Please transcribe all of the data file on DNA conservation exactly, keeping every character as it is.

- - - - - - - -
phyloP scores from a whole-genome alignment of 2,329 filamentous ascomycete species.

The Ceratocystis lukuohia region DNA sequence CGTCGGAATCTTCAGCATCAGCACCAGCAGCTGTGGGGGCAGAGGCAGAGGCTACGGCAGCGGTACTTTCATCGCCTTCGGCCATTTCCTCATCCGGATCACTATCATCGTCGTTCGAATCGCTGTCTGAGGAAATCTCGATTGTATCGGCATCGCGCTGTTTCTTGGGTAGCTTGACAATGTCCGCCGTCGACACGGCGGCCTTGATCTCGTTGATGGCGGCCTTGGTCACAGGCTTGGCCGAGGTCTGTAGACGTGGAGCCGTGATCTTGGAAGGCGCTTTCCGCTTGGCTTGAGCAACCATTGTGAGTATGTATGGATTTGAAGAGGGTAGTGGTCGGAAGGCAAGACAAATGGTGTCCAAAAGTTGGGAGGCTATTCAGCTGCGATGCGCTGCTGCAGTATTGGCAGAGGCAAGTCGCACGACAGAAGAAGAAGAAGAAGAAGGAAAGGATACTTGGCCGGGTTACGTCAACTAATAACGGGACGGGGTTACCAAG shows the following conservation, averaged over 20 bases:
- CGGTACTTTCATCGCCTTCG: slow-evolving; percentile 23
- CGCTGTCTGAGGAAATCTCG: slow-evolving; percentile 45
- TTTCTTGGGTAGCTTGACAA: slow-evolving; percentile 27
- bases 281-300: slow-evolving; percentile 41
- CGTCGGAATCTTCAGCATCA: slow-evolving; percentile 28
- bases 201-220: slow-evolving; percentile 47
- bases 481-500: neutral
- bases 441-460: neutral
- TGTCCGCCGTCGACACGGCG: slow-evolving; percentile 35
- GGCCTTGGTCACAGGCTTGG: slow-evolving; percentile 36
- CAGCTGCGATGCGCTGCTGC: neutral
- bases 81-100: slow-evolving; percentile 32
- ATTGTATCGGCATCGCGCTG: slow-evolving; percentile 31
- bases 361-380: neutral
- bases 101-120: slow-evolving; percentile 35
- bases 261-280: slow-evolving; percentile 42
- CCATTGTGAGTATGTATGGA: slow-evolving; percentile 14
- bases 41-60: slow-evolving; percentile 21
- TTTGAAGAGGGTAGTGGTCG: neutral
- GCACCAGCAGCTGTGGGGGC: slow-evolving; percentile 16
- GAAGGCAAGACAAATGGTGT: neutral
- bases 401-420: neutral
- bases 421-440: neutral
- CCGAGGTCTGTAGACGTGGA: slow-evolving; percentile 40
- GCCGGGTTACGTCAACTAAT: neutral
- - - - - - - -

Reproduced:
phyloP scores from a whole-genome alignment of 2,329 filamentous ascomycete species.

The Ceratocystis lukuohia region DNA sequence CGTCGGAATCTTCAGCATCAGCACCAGCAGCTGTGGGGGCAGAGGCAGAGGCTACGGCAGCGGTACTTTCATCGCCTTCGGCCATTTCCTCATCCGGATCACTATCATCGTCGTTCGAATCGCTGTCTGAGGAAATCTCGATTGTATCGGCATCGCGCTGTTTCTTGGGTAGCTTGACAATGTCCGCCGTCGACACGGCGGCCTTGATCTCGTTGATGGCGGCCTTGGTCACAGGCTTGGCCGAGGTCTGTAGACGTGGAGCCGTGATCTTGGAAGGCGCTTTCCGCTTGGCTTGAGCAACCATTGTGAGTATGTATGGATTTGAAGAGGGTAGTGGTCGGAAGGCAAGACAAATGGTGTCCAAAAGTTGGGAGGCTATTCAGCTGCGATGCGCTGCTGCAGTATTGGCAGAGGCAAGTCGCACGACAGAAGAAGAAGAAGAAGAAGGAAAGGATACTTGGCCGGGTTACGTCAACTAATAACGGGACGGGGTTACCAAG shows the following conservation, averaged over 20 bases:
- CGGTACTTTCATCGCCTTCG: slow-evolving; percentile 23
- CGCTGTCTGAGGAAATCTCG: slow-evolving; percentile 45
- TTTCTTGGGTAGCTTGACAA: slow-evolving; percentile 27
- bases 281-300: slow-evolving; percentile 41
- CGTCGGAATCTTCAGCATCA: slow-evolving; percentile 28
- bases 201-220: slow-evolving; percentile 47
- bases 481-500: neutral
- bases 441-460: neutral
- TGTCCGCCGTCGACACGGCG: slow-evolving; percentile 35
- GGCCTTGGTCACAGGCTTGG: slow-evolving; percentile 36
- CAGCTGCGATGCGCTGCTGC: neutral
- bases 81-100: slow-evolving; percentile 32
- ATTGTATCGGCATCGCGCTG: slow-evolving; percentile 31
- bases 361-380: neutral
- bases 101-120: slow-evolving; percentile 35
- bases 261-280: slow-evolving; percentile 42
- CCATTGTGAGTATGTATGGA: slow-evolving; percentile 14
- bases 41-60: slow-evolving; percentile 21
- TTTGAAGAGGGTAGTGGTCG: neutral
- GCACCAGCAGCTGTGGGGGC: slow-evolving; percentile 16
- GAAGGCAAGACAAATGGTGT: neutral
- bases 401-420: neutral
- bases 421-440: neutral
- CCGAGGTCTGTAGACGTGGA: slow-evolving; percentile 40
- GCCGGGTTACGTCAACTAAT: neutral